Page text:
require => [Exec["create_wc_schema"]],
}
exec { "dml_in_wc_schema":
command => "/u01/app/oracle/product/11.2.0/xe/bin/sqlplus -S -L \"wc/wc \" @/u01/app/oracle/scripts/dml.sql",
user => "oracle",
logoutput => true,
environment => ["ORACLE_HOME=/u01/app/oracle/product/11.2.0/xe", "ORACLE_SID=XE", "ORACLE_BASE=/u01/app/oracle"],
require => [Exec["ddl_in_wc_schema"]],
}

}

Note: the reference puppet:///modules/oracle_amis_sample/ddl.sql refers to the ddl.sql file in the files child folder under the oracle_amis_sample module. This is by convention: puppet:/// references are resolved against the files subdirectory under the specific module folder.

The base.pp is extended ever so slightly to leverage the new module. All it takes for the oracle-amis-sample module to be included in the provisioning process is the following line:

include oracle_amis_sample::install

Puppet will scan the modules directory for subfolders that contain modules. It will scan the manifests folder inside each module for the definitions of classes and resources. There it finds the oracle_amis_sample::install class defined in the init.pp file in the oracle_amis_sample module. This class is added to the catalog through the include command in base.pp. That is enough to make the resources in oracle_amis_sample/manifests/init.pp be realized.

If we now run

vagrant destroy

followed by

vagrant up

a new VM will be created that has the sample WC schema installed with tables and data in it.

image

When the VM is created and initialized, login as vagrant and run JDeveloper again – as described above. One thing you may want to do now: leverage these sample objects and data:

Show the Resources window (using the menu entry under Windows) and add a new IDE Connection of type Database:

image

Configure the database connection – easy enough with username and password equal to wc and the default values for Driver, Hostname and SID equal to the ones we need. Press Test Connection to enjoy the success message. Then press OK to close the dialog.

image

In the Connections Navigator, you can verify which database objects have been created in the final stages of the provisioning actions (a few tables and one user defined type):

image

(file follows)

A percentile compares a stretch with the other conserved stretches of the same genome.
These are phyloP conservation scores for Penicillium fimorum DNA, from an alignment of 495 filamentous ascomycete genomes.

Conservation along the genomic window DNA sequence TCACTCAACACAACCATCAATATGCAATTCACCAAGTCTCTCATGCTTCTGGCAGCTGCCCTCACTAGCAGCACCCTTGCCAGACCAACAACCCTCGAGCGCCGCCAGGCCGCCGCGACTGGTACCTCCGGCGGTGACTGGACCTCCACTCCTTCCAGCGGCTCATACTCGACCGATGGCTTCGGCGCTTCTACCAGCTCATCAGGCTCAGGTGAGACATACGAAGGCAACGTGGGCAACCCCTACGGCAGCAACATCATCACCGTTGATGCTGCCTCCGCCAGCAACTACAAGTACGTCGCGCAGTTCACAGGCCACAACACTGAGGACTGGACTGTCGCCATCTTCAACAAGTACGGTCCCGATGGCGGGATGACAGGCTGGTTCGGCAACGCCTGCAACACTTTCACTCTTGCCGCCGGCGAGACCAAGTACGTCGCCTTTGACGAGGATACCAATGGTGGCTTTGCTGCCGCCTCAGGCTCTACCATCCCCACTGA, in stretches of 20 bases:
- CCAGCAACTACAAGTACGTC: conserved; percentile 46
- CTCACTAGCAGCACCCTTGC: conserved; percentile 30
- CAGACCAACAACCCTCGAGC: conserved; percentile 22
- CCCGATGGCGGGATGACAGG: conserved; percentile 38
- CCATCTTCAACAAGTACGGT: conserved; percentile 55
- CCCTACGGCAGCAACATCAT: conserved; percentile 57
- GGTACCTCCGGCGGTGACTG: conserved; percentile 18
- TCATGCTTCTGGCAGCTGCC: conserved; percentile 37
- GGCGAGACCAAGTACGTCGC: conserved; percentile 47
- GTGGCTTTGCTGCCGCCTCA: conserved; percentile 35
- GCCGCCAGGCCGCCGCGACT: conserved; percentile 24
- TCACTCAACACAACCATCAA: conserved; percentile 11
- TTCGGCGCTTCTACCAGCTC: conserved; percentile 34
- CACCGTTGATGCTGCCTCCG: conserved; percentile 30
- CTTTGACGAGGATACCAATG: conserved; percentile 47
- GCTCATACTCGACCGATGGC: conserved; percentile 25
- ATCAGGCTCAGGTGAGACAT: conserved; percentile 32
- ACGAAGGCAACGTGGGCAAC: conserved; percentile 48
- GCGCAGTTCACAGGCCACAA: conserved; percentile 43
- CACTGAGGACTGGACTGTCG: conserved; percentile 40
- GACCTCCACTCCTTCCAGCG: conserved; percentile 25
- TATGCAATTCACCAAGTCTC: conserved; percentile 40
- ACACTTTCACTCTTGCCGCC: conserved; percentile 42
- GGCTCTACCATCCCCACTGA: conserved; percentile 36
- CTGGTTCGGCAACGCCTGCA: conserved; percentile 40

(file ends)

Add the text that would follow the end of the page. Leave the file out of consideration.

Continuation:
The final visual overview of the entire provisioning process:

image

One more Puppet module was introduced: oracle_amis_sample. The files folder for this module contains the SQL scripts that Puppet will execute inside the VM against the Oracle Database XE 11gR2 instance.

Resources

The GitHub repository with the sources described in this article: https://github.com/lucasjellema/adf-12-1-3-vm.

Getting started with Puppet – on line tutorial

Getting started with Vagrant – on line tutorial

Download and install Vagrant

Download and install/configure Puppet

Download and install Oracle VirtualBox

Download Oracle Database 11gR2 XE

Download Oracle JDeveloper 12.1.3 for Linux 64 bit

Blog article by the Puppet Master Edwin Biemond, introducing Vagrant (and Packer) in combination with Oracle Virtual Box: http://biemond.blogspot.nl/2013/11/creating-your-own-virtualbox.html

Blog article on Java Mon Amour on using the path variable with Exec resource type (to refer to /bin directory): http://www.javamonamour.org/2013/10/puppet-exec-always-requires-path.html

    Blog article by Andreas Koop: Setup WebLogic 12c environment with Vagrant and Puppet – with a great graphic depicting the provisioning of a WebLogic 12c VM:

    image

    Blog article on downloading sources from Git by a Puppet action from within the VM – http://livecipher.blogspot.com.au/2013/01/deploy-code-from-git-using-puppet.html

    Documentation on VBoxManage – listing all properties that can be passed to modify the VM (and that can be set in Vagrant files using vb.customize) : https://www.virtualbox.org/manual/ch08.html

    Vagrant Base Box for Oracle Enterprise Linux 6.5 – https://github.com/terrywang/vagrantboxes/blob/master/oraclelinux-6-x86_64.md